A lot of what The Caligula Effect has to offer is its unique battle system. The story is pretty good, and I liked the dialogue, but the fights are what really set it apart. They seem a lot more complicated than they ended up being, and I can easily see it turning off some people. I'd recommend sticking with it if you can, as the game is pretty fun. A solid RPG offering on the Vita. One final note: I've heard chatter of a bug that erases your save file near the end of the game. I have yet to encounter it, and hopefully never will. Make sure to back up to the cloud and be careful!
A fun and exacting battle system...
That falls apart if a battle takes too long.
"Archive of Regrets" is a great name for a location.
(Review code for The Caligula Effect was provided by the publisher)
Tuesday, May 30, 2017
When I first heard about The Surge, it sounded pretty cool. Action RPG where you control a man with a mechanical exoskeleton? Sounds awesome. After requesting it, I found out it's from the people who made Lords of the Fallen, and like that, is an attempt at a Souls game. There's probably a proper name for the genre, like punishingly hard action rpg-lite, but everyone just refers to it by the game that started the current craze. I'm not too into them, or good at them, but figured I would still play The Surge, simply because I'm always interested in mech and technology (mechnology?) focuses in games.
The opening scene is really good at setting the tone of the game and the backstory. There's a nice little twist when you first control your character that I thought was super well done. I got a little lost trying to figure out where to go after that, but once I did, I was treated to a fairly brutal cut scene that set up the main premise of the plot. It's fairly quick and does what it needs to do.
Like others of the genre, The Surge has very deliberate combat. The controls are wonky to me, but don't feel as clunky as similar games I have tried. I'm not fond of melee attacks being on the shoulder buttons. Each swing takes stamina, so you can't just hack, slash, and dodge until the enemy is dead. Well, you kind of can, it just takes a lot longer than a typical action game. Enemies don't often stagger from your blows, so you have to be careful when you actually attack them, so you won't get hit as well. Most damage you suffer is pretty big, and you won't naturally heal. You also won't pick up health packs, but instead have to use a healing item. You can carry 3 at the start, and they are thankfully refilled at the med stations.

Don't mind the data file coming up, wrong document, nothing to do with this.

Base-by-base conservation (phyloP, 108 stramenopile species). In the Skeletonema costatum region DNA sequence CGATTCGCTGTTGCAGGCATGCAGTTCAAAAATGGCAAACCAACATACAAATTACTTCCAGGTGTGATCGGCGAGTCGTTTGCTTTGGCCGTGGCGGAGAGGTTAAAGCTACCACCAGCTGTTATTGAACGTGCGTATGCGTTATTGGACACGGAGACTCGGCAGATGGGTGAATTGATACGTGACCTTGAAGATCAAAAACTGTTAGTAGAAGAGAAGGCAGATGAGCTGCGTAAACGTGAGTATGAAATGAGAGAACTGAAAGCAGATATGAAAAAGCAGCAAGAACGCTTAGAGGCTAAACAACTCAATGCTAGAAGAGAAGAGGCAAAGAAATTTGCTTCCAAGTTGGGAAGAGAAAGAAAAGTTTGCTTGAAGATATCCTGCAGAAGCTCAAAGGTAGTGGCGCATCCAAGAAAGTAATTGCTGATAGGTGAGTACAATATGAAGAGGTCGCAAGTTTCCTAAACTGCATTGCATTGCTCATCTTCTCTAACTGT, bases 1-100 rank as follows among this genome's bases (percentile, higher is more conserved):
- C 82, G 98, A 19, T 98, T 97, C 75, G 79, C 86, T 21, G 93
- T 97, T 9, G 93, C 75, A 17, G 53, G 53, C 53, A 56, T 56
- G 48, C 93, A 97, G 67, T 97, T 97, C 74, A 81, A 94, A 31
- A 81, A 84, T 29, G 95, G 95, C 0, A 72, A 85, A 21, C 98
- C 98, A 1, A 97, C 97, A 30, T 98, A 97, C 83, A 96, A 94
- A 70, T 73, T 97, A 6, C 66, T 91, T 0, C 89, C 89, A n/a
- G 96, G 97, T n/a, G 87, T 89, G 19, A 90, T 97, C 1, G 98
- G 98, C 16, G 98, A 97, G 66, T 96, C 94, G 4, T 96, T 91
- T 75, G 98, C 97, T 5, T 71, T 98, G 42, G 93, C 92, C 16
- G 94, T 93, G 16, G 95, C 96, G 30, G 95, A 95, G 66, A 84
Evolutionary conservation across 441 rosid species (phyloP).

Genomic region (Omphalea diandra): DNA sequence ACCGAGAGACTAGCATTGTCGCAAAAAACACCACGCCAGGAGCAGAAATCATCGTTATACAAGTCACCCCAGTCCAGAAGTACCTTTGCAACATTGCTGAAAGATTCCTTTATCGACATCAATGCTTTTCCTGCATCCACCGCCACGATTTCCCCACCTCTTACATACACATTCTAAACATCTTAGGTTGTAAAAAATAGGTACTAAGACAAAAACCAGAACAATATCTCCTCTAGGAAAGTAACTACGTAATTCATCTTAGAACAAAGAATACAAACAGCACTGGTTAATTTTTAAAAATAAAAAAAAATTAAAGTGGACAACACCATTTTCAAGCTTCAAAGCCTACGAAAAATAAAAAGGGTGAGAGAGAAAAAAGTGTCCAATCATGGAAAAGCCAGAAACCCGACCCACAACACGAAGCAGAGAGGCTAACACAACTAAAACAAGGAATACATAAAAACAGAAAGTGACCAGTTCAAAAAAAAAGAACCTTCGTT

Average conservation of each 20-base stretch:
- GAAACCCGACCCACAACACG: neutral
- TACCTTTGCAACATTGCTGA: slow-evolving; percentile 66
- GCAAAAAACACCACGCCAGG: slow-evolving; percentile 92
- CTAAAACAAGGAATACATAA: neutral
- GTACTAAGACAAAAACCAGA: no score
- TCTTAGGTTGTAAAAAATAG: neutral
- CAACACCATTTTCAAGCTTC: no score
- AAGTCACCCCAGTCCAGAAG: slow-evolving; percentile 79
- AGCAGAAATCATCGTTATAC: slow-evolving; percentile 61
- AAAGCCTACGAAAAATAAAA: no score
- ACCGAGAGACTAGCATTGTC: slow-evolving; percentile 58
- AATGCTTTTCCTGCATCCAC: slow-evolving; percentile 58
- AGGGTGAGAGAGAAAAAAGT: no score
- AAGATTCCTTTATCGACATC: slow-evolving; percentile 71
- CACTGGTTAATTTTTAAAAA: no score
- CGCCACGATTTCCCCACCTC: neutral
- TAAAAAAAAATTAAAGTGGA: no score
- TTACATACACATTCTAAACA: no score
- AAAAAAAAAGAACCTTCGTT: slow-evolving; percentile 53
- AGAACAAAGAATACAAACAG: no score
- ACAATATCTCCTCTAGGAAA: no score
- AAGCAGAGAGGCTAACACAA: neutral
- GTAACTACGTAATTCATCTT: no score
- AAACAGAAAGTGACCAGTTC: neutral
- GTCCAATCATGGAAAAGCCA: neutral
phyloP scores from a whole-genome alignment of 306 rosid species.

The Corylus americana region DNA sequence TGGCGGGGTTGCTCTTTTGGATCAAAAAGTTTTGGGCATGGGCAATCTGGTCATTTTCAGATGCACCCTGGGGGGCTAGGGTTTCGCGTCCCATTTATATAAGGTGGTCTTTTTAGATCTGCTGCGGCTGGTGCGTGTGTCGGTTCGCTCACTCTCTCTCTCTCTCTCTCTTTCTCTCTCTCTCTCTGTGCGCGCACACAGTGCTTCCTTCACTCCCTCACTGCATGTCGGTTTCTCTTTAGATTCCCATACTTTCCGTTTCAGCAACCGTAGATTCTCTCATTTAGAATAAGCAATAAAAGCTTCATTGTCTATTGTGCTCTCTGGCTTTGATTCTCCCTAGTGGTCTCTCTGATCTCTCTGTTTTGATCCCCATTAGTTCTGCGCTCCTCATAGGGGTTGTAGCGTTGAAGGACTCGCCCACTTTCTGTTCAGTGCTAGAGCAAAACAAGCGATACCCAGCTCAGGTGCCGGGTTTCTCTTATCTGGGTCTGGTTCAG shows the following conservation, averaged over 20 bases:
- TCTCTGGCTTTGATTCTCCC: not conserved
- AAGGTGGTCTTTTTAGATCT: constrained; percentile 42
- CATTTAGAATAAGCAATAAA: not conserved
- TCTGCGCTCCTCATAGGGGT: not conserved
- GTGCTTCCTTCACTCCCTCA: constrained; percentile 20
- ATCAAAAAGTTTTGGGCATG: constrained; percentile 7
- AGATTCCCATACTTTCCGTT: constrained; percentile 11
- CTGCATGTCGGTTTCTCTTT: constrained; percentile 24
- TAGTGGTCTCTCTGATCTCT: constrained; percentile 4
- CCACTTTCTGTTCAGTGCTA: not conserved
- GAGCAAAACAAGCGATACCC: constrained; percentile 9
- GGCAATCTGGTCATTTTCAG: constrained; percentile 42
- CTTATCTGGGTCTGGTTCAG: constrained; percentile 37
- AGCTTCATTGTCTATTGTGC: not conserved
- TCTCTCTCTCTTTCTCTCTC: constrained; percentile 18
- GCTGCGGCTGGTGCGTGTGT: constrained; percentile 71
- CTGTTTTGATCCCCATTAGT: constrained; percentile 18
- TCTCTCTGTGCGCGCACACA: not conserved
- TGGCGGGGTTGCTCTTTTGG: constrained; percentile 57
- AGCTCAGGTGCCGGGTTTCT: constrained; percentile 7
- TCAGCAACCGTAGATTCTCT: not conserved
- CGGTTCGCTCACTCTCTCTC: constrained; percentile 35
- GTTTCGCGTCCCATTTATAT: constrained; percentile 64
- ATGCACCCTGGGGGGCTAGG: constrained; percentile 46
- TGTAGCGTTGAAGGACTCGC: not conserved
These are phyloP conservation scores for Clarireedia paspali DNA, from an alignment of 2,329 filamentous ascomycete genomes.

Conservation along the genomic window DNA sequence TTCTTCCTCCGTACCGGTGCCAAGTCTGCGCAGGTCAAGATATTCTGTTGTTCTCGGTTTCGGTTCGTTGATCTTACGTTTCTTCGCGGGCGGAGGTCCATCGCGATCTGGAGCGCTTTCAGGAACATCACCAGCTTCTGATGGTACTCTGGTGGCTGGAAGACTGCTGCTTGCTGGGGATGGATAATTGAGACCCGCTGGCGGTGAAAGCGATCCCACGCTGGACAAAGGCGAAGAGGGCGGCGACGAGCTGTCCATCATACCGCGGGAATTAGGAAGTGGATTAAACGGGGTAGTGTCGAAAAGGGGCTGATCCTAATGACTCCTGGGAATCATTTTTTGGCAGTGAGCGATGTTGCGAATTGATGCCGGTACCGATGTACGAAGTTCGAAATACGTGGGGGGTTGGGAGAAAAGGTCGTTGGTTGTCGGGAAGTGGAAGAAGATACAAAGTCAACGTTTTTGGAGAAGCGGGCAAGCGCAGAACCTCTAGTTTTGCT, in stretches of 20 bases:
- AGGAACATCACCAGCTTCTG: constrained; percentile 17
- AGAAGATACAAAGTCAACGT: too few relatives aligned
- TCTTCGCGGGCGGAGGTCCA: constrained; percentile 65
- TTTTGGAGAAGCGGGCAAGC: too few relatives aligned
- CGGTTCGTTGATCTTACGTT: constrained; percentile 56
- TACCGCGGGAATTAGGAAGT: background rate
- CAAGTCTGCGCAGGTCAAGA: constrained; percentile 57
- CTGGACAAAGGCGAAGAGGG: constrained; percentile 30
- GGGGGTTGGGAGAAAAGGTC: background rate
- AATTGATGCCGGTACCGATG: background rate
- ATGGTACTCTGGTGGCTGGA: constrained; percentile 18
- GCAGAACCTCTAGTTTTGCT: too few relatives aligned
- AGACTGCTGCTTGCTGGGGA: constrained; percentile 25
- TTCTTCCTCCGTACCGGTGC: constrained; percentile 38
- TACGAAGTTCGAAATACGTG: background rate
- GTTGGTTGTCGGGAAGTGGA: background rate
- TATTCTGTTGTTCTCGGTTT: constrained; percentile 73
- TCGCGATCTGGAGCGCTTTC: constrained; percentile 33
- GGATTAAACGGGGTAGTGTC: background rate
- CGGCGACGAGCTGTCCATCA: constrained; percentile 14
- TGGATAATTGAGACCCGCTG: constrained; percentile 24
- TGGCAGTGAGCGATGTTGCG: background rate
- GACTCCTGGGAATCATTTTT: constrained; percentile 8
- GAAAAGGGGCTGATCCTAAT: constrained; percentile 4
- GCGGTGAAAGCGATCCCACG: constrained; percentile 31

The med stations also serve as respawn points for when you inevitably die (another trope from the genre). You'll also drop whatever tech scrap you were carrying. You'll have to go back and get it if you want it. If you die again, then it's gone forever. This might not be an issue, but enemies respawn whenever you go back in the med stations. Sure, this can help you grind a bit nearby, but is also a pain when you actually want to move ahead. You can, and should, store your excess scrap at the crafting station or the medical bay.
Besides a mechanical focus, what separates The Surge from other competitors in the genre? Executions. Many enemies have different areas you can target. Damaging a target quickly enough builds energy, which can then be used for a cinematic kill called an execution. There are different ones depending on what area you targeted. If you damage one part enough, you get a higher chance at drops from that part. Want an enemy's weapon? Focus on the arm that is holding it. Want parts to build a new leg piece? Keep hitting it and do an execution.
To facilitate this, there is a pretty decent lock-on feature. Click the stick and focus on your nearest target. The right stick will then sort of cycle through the different areas you can target. While this is great for one-on-one, it's not that great when fighting multiple enemies. You do eventually get a drone to help out a little bit. Even so, switching targets is a bit of a pain, which becomes a big nuisance when also dodging attacks. Also there were times I had trouble targeting a certain limb. It might not have had equipment on it, but it can be hard to tell that when also trying not to get hit.
Besides storing scrap, you use it to create equipment, make it stronger, and level up your core. Each piece of equipment has a power cost, and the total power you can equip is based on the core level. Therefore, raising its level will let you equip more and better stuff to defend yourself and dish out punishment to your foes. Creating stuff took me a bit to figure out, as you need both the salvage and the requisite items to do so. So, you better learn the executions so you can actually get drops.